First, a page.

The industry association for sustainable palm oil announced on Friday that it will make its members’ concession maps public, in a bid to improve the monitoring and enforcement of its rules for environmentally and socially responsible cultivation.
After two years of legal uncertainty, the Roundtable on Sustainable Palm Oil (RSPO) said that by the middle of next year, it will publish digital maps of all its members’ palm oil concessions except those in Malaysia, where it is not legal to do so yet.
The maps will be published on the Global Forest Watch online portal (including applications for Commodities and Fires), which is managed by US-headquartered non-profit World Resources Institute.
Green groups agreed that this move marked some progress towards transparency, but maintained that it did little to solve the wider problem of unsustainable palm oil practices.
Annisa Rahmawati, forest campaigner, Greenpeace Indonesia, said that many of RSPO’s non-grower members continue to buy palm oil from firms which are not RSPO members, and therefore have no obligation to make their maps public. She cited edible fat processing firm IOI Loders Croklaan as an example.
“As long as RSPO members continue to trade in oil from non-RSPO members which cannot be monitored, the impact will be very limited,” she said.
The palm oil industry was widely blamed for the forest and peatland fires in Indonesia from July to October this year, which led to the worst haze season on record.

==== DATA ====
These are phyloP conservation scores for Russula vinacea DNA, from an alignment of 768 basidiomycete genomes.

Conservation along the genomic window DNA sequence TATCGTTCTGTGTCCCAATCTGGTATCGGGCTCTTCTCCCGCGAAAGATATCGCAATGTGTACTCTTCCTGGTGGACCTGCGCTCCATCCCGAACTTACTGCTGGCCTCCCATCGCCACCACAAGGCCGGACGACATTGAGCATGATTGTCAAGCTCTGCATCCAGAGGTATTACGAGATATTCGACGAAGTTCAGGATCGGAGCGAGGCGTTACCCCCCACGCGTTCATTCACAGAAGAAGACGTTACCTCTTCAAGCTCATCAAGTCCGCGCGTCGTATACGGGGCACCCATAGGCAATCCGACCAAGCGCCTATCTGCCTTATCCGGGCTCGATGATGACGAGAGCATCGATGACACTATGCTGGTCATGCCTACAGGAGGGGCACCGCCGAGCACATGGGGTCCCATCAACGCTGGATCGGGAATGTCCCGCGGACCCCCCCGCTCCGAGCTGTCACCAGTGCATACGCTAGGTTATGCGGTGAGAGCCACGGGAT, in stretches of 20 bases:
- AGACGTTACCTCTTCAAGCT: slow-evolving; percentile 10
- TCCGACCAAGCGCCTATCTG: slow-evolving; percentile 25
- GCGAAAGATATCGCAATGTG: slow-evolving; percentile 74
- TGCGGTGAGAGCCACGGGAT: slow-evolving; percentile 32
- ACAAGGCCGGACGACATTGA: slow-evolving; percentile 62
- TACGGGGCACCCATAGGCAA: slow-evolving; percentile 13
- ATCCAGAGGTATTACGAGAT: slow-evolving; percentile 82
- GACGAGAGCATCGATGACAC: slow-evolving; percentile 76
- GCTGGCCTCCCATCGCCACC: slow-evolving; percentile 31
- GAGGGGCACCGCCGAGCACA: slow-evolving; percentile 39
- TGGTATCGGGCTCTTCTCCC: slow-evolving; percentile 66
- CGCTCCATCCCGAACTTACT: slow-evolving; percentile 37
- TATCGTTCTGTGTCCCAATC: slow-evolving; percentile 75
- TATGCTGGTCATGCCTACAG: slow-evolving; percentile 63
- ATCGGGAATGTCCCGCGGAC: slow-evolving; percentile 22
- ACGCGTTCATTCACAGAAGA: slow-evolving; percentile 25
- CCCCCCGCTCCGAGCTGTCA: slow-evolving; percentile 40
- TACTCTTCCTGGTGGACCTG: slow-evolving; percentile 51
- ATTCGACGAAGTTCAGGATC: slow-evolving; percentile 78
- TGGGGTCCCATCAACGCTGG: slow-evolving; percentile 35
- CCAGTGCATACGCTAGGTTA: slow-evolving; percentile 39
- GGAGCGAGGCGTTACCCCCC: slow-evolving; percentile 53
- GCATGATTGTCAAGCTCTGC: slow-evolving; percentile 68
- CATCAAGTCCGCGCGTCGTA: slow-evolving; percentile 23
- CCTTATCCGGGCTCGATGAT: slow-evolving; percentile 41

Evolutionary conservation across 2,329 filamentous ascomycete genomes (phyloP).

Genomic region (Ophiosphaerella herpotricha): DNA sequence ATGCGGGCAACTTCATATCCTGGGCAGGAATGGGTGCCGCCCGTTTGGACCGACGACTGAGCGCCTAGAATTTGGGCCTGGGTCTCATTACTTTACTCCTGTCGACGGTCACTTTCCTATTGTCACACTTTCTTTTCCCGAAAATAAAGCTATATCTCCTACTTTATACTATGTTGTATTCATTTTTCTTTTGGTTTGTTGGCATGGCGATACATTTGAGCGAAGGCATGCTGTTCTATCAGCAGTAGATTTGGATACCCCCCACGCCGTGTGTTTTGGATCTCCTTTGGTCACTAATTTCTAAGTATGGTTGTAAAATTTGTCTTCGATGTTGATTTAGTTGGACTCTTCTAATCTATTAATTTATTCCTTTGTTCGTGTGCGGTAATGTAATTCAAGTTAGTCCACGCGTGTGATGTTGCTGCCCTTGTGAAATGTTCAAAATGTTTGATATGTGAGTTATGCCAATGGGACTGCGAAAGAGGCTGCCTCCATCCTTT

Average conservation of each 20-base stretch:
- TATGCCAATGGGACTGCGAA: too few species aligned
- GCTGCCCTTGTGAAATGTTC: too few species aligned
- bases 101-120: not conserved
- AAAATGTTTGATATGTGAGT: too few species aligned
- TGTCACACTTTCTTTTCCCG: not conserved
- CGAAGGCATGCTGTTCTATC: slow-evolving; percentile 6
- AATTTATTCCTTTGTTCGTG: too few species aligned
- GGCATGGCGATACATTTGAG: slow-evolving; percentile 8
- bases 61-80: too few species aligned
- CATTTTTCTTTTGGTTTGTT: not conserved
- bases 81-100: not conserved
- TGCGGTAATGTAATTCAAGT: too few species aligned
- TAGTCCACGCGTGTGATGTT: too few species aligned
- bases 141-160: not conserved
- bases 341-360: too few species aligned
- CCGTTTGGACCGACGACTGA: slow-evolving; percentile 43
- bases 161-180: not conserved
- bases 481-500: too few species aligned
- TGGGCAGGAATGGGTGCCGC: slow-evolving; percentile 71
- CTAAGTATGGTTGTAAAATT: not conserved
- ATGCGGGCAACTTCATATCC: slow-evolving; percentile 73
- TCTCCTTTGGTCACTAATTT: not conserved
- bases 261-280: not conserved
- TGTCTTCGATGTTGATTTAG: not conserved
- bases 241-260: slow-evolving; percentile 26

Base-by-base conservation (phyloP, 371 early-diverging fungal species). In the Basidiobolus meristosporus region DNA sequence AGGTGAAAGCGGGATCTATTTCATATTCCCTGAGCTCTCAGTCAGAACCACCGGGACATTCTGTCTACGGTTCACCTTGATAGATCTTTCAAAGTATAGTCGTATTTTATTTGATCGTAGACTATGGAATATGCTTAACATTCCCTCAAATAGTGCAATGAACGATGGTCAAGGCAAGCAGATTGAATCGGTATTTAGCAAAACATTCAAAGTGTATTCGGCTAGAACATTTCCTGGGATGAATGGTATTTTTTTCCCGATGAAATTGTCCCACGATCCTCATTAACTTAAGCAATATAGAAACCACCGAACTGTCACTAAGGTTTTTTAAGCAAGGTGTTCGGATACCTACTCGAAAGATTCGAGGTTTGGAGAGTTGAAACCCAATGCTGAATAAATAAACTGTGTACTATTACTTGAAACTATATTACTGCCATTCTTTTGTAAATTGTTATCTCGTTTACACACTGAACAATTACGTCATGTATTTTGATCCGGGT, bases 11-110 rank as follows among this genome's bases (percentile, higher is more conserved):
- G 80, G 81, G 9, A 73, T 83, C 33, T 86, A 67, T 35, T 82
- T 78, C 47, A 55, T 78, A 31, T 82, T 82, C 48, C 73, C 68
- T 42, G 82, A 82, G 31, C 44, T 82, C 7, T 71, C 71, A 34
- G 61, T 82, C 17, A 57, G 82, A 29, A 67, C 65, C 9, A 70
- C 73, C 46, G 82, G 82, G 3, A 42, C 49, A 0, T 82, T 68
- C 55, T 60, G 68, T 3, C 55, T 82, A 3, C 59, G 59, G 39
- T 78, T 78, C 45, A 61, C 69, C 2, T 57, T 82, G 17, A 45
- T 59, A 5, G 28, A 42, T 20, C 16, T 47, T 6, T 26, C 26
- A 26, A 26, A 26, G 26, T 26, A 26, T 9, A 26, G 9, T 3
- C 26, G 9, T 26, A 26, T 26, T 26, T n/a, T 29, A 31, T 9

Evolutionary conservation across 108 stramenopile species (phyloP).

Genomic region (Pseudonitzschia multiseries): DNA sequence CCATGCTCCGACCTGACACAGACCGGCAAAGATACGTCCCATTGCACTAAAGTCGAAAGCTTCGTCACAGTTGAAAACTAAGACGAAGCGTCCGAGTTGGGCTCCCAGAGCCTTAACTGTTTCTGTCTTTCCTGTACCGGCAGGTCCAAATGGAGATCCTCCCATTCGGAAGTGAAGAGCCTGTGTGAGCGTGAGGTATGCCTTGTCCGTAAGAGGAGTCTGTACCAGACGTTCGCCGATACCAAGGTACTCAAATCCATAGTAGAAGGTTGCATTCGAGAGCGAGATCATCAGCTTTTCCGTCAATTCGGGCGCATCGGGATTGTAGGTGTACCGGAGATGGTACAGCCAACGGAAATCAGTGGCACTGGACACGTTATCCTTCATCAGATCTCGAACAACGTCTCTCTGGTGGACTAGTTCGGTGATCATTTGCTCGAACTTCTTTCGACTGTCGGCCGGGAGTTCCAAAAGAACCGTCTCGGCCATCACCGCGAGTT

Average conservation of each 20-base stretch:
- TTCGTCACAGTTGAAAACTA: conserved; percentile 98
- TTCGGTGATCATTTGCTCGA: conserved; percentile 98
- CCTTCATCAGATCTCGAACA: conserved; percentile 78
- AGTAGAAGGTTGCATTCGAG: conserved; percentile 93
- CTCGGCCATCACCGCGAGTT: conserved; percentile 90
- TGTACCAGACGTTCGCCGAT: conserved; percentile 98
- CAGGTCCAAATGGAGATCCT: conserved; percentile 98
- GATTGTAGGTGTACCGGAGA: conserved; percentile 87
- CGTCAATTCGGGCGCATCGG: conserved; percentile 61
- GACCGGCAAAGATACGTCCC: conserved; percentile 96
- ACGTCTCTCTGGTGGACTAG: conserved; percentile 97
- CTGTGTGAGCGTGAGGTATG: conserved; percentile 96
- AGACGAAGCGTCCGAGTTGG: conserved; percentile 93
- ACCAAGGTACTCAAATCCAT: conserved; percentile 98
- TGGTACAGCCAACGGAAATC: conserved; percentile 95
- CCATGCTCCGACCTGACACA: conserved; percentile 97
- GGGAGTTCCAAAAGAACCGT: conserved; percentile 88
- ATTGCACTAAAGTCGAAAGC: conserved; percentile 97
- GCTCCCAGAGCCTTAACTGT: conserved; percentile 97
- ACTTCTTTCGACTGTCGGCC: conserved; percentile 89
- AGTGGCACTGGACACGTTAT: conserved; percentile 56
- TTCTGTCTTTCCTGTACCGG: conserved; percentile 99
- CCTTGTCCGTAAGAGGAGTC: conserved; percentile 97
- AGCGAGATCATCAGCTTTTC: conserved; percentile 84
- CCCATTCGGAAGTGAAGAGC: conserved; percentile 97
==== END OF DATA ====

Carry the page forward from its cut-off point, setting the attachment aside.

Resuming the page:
Campaigners and members of the public alike called for the companies responsible for the burning to be identified and penalised, but doing so was difficult because there are no updated, definitive, and publicly available maps of oil palm concessions in Indonesia today.
The best available information is hosted on Global Forest Watch Fires, which overlays palm oil and paper concession maps with detected hotspots, but many of the maps for Indonesia are between three and five years old. The first batch of maps was obtained from government maps, which were public at the time.
They have not been updated since about 2010, due to recent changes in Indonesian and Malaysian law which raised questions about the legality of making concession maps public.
RSPO, which in 2013 passed a resolution asking all its members to submit their concession boundaries in a digital boundary known as shapefiles, submitted some updated maps to the GFW portal in 2013.
But this resolution was later disputed by members, who claimed it was not legal to publish maps according to Indonesian and Malaysian law.
So even though RSPO has collected new maps from 62 out of 102 members in 2014, none of this is reflected on GFW, which only has data from 2013.
But “after taking legal advice and extensive discussions with key stakeholders”, RSPO has confirmed that it is legal to publish Indonesian and other maps, except for Malaysia, said the association in a statement.
An RSPO spokesperson explained to Eco-Business that in Malaysia, concession maps represent “commercially sensitive information”, and therefore have been classified under the country’s Official Secrets Act.
But this is not the case for Indonesia - the world’s biggest palm oil producing nation - and lawyers from the country advised RSPO that it could safely publish the maps.
Greenpeace’s Rahmawati called on RSPO to clarify what actions will be taken against companies who have not submitted shapefiles of their maps but rather paper printouts, or worse, not provided maps at all.
While RSPO did not publish these details, it noted that “fire monitoring activity is seriously constrained by the lack of a single, credible and up-to-date database of palm oil concession maps”.
Disclosure of map data by RSPO members was identified as the best currently available source of information to map land ownership of palm oil plantations,” it added.
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